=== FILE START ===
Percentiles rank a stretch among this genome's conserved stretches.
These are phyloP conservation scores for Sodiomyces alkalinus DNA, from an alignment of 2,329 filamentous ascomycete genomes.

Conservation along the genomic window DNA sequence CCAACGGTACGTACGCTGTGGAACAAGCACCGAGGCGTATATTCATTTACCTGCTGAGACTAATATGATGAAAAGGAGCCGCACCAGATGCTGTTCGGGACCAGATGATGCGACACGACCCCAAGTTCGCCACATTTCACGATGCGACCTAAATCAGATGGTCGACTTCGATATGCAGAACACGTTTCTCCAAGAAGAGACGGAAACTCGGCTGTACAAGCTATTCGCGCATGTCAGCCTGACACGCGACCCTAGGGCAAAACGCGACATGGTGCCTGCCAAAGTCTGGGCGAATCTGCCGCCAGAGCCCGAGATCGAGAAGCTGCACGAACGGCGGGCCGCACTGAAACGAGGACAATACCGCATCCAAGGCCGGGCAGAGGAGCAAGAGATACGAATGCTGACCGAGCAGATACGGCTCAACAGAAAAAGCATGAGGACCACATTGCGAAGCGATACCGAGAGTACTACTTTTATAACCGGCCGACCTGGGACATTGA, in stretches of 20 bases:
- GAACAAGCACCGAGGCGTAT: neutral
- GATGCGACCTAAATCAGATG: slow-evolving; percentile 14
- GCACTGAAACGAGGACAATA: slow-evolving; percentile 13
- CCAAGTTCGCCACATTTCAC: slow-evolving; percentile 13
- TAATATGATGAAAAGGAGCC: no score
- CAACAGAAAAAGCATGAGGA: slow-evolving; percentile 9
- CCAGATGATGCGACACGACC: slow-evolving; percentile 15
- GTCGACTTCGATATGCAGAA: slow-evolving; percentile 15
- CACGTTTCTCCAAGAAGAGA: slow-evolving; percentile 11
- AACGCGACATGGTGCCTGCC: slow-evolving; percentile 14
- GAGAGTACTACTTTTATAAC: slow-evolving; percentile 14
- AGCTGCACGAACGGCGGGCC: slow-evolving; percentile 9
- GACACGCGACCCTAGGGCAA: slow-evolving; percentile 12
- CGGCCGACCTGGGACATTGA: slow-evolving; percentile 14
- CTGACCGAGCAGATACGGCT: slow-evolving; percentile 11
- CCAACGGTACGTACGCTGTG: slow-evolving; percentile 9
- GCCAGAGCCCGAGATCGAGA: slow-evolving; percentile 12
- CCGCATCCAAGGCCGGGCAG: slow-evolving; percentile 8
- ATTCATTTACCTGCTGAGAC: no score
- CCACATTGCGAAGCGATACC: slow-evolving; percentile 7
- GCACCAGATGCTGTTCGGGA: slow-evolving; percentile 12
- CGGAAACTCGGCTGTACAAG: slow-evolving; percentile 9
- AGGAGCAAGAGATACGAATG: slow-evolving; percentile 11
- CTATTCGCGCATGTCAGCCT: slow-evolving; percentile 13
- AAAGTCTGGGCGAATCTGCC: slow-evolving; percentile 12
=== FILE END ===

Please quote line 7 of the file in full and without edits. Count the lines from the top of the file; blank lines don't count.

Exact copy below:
- CCAAGTTCGCCACATTTCAC: slow-evolving; percentile 13